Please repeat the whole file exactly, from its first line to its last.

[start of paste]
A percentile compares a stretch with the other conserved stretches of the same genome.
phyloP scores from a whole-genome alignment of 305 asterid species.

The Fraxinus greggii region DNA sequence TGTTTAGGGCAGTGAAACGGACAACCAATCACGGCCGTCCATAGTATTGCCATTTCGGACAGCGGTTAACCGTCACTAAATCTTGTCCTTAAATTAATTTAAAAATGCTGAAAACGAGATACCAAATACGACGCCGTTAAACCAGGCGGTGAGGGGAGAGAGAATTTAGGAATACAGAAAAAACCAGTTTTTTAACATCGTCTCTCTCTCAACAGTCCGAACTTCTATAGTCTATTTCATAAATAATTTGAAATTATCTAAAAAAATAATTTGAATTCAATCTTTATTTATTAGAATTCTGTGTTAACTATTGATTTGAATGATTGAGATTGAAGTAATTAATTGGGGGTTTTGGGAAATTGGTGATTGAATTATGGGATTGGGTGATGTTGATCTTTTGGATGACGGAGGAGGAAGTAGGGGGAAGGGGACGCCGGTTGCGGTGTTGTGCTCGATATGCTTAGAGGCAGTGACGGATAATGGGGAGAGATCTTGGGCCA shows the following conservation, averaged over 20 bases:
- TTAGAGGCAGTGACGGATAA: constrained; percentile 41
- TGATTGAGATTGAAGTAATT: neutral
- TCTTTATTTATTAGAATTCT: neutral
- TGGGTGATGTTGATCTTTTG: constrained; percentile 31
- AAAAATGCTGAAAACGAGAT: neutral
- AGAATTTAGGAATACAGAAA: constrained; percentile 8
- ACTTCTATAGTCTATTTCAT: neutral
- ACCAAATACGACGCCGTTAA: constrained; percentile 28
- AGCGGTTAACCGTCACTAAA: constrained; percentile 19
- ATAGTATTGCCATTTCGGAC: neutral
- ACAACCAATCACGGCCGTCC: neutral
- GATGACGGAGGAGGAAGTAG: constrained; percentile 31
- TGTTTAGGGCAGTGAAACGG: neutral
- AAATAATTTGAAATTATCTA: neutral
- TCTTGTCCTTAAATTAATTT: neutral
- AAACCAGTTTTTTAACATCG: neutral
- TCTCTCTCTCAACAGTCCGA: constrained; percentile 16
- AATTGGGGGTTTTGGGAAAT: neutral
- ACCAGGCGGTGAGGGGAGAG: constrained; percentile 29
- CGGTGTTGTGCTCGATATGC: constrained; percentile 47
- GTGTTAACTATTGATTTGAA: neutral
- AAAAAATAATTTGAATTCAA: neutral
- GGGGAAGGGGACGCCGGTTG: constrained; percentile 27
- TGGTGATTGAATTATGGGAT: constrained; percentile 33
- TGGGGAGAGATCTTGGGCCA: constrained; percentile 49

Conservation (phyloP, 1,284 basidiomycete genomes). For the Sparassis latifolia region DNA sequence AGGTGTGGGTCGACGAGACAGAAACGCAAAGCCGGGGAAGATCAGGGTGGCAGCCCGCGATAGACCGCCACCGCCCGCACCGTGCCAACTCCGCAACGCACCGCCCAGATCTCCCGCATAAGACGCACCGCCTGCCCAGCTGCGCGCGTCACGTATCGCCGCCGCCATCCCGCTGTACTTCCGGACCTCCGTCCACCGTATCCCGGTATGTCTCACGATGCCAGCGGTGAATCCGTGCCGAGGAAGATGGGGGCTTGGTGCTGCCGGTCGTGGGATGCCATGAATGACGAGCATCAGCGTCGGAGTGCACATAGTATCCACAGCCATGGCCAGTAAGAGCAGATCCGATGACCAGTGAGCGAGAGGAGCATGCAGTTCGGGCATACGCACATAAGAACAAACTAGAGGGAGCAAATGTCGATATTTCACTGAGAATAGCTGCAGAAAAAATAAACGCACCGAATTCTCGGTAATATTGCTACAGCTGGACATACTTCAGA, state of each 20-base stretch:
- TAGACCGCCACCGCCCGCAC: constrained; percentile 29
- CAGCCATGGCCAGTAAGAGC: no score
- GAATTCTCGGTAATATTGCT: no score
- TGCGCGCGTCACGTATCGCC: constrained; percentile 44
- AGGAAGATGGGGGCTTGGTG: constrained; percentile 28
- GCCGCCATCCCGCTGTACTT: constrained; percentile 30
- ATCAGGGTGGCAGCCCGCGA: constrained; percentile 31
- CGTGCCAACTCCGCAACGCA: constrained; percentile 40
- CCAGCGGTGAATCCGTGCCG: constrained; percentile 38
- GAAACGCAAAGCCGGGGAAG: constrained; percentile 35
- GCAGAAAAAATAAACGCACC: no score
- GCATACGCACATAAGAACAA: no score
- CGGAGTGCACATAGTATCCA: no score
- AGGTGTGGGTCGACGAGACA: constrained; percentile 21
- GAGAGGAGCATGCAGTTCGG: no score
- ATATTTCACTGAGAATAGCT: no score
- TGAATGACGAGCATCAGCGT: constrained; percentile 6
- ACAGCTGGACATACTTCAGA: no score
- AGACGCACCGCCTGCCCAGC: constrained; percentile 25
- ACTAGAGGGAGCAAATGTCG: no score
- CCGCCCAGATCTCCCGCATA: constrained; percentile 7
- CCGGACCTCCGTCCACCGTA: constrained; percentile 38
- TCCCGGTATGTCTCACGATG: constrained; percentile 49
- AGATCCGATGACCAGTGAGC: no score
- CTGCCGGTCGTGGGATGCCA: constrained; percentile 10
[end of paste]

A percentile compares a stretch with the other conserved stretches of the same genome.
phyloP scores from a whole-genome alignment of 305 asterid species.

The Fraxinus greggii region DNA sequence TGTTTAGGGCAGTGAAACGGACAACCAATCACGGCCGTCCATAGTATTGCCATTTCGGACAGCGGTTAACCGTCACTAAATCTTGTCCTTAAATTAATTTAAAAATGCTGAAAACGAGATACCAAATACGACGCCGTTAAACCAGGCGGTGAGGGGAGAGAGAATTTAGGAATACAGAAAAAACCAGTTTTTTAACATCGTCTCTCTCTCAACAGTCCGAACTTCTATAGTCTATTTCATAAATAATTTGAAATTATCTAAAAAAATAATTTGAATTCAATCTTTATTTATTAGAATTCTGTGTTAACTATTGATTTGAATGATTGAGATTGAAGTAATTAATTGGGGGTTTTGGGAAATTGGTGATTGAATTATGGGATTGGGTGATGTTGATCTTTTGGATGACGGAGGAGGAAGTAGGGGGAAGGGGACGCCGGTTGCGGTGTTGTGCTCGATATGCTTAGAGGCAGTGACGGATAATGGGGAGAGATCTTGGGCCA shows the following conservation, averaged over 20 bases:
- TTAGAGGCAGTGACGGATAA: constrained; percentile 41
- TGATTGAGATTGAAGTAATT: neutral
- TCTTTATTTATTAGAATTCT: neutral
- TGGGTGATGTTGATCTTTTG: constrained; percentile 31
- AAAAATGCTGAAAACGAGAT: neutral
- AGAATTTAGGAATACAGAAA: constrained; percentile 8
- ACTTCTATAGTCTATTTCAT: neutral
- ACCAAATACGACGCCGTTAA: constrained; percentile 28
- AGCGGTTAACCGTCACTAAA: constrained; percentile 19
- ATAGTATTGCCATTTCGGAC: neutral
- ACAACCAATCACGGCCGTCC: neutral
- GATGACGGAGGAGGAAGTAG: constrained; percentile 31
- TGTTTAGGGCAGTGAAACGG: neutral
- AAATAATTTGAAATTATCTA: neutral
- TCTTGTCCTTAAATTAATTT: neutral
- AAACCAGTTTTTTAACATCG: neutral
- TCTCTCTCTCAACAGTCCGA: constrained; percentile 16
- AATTGGGGGTTTTGGGAAAT: neutral
- ACCAGGCGGTGAGGGGAGAG: constrained; percentile 29
- CGGTGTTGTGCTCGATATGC: constrained; percentile 47
- GTGTTAACTATTGATTTGAA: neutral
- AAAAAATAATTTGAATTCAA: neutral
- GGGGAAGGGGACGCCGGTTG: constrained; percentile 27
- TGGTGATTGAATTATGGGAT: constrained; percentile 33
- TGGGGAGAGATCTTGGGCCA: constrained; percentile 49

Conservation (phyloP, 1,284 basidiomycete genomes). For the Sparassis latifolia region DNA sequence AGGTGTGGGTCGACGAGACAGAAACGCAAAGCCGGGGAAGATCAGGGTGGCAGCCCGCGATAGACCGCCACCGCCCGCACCGTGCCAACTCCGCAACGCACCGCCCAGATCTCCCGCATAAGACGCACCGCCTGCCCAGCTGCGCGCGTCACGTATCGCCGCCGCCATCCCGCTGTACTTCCGGACCTCCGTCCACCGTATCCCGGTATGTCTCACGATGCCAGCGGTGAATCCGTGCCGAGGAAGATGGGGGCTTGGTGCTGCCGGTCGTGGGATGCCATGAATGACGAGCATCAGCGTCGGAGTGCACATAGTATCCACAGCCATGGCCAGTAAGAGCAGATCCGATGACCAGTGAGCGAGAGGAGCATGCAGTTCGGGCATACGCACATAAGAACAAACTAGAGGGAGCAAATGTCGATATTTCACTGAGAATAGCTGCAGAAAAAATAAACGCACCGAATTCTCGGTAATATTGCTACAGCTGGACATACTTCAGA, state of each 20-base stretch:
- TAGACCGCCACCGCCCGCAC: constrained; percentile 29
- CAGCCATGGCCAGTAAGAGC: no score
- GAATTCTCGGTAATATTGCT: no score
- TGCGCGCGTCACGTATCGCC: constrained; percentile 44
- AGGAAGATGGGGGCTTGGTG: constrained; percentile 28
- GCCGCCATCCCGCTGTACTT: constrained; percentile 30
- ATCAGGGTGGCAGCCCGCGA: constrained; percentile 31
- CGTGCCAACTCCGCAACGCA: constrained; percentile 40
- CCAGCGGTGAATCCGTGCCG: constrained; percentile 38
- GAAACGCAAAGCCGGGGAAG: constrained; percentile 35
- GCAGAAAAAATAAACGCACC: no score
- GCATACGCACATAAGAACAA: no score
- CGGAGTGCACATAGTATCCA: no score
- AGGTGTGGGTCGACGAGACA: constrained; percentile 21
- GAGAGGAGCATGCAGTTCGG: no score
- ATATTTCACTGAGAATAGCT: no score
- TGAATGACGAGCATCAGCGT: constrained; percentile 6
- ACAGCTGGACATACTTCAGA: no score
- AGACGCACCGCCTGCCCAGC: constrained; percentile 25
- ACTAGAGGGAGCAAATGTCG: no score
- CCGCCCAGATCTCCCGCATA: constrained; percentile 7
- CCGGACCTCCGTCCACCGTA: constrained; percentile 38
- TCCCGGTATGTCTCACGATG: constrained; percentile 49
- AGATCCGATGACCAGTGAGC: no score
- CTGCCGGTCGTGGGATGCCA: constrained; percentile 10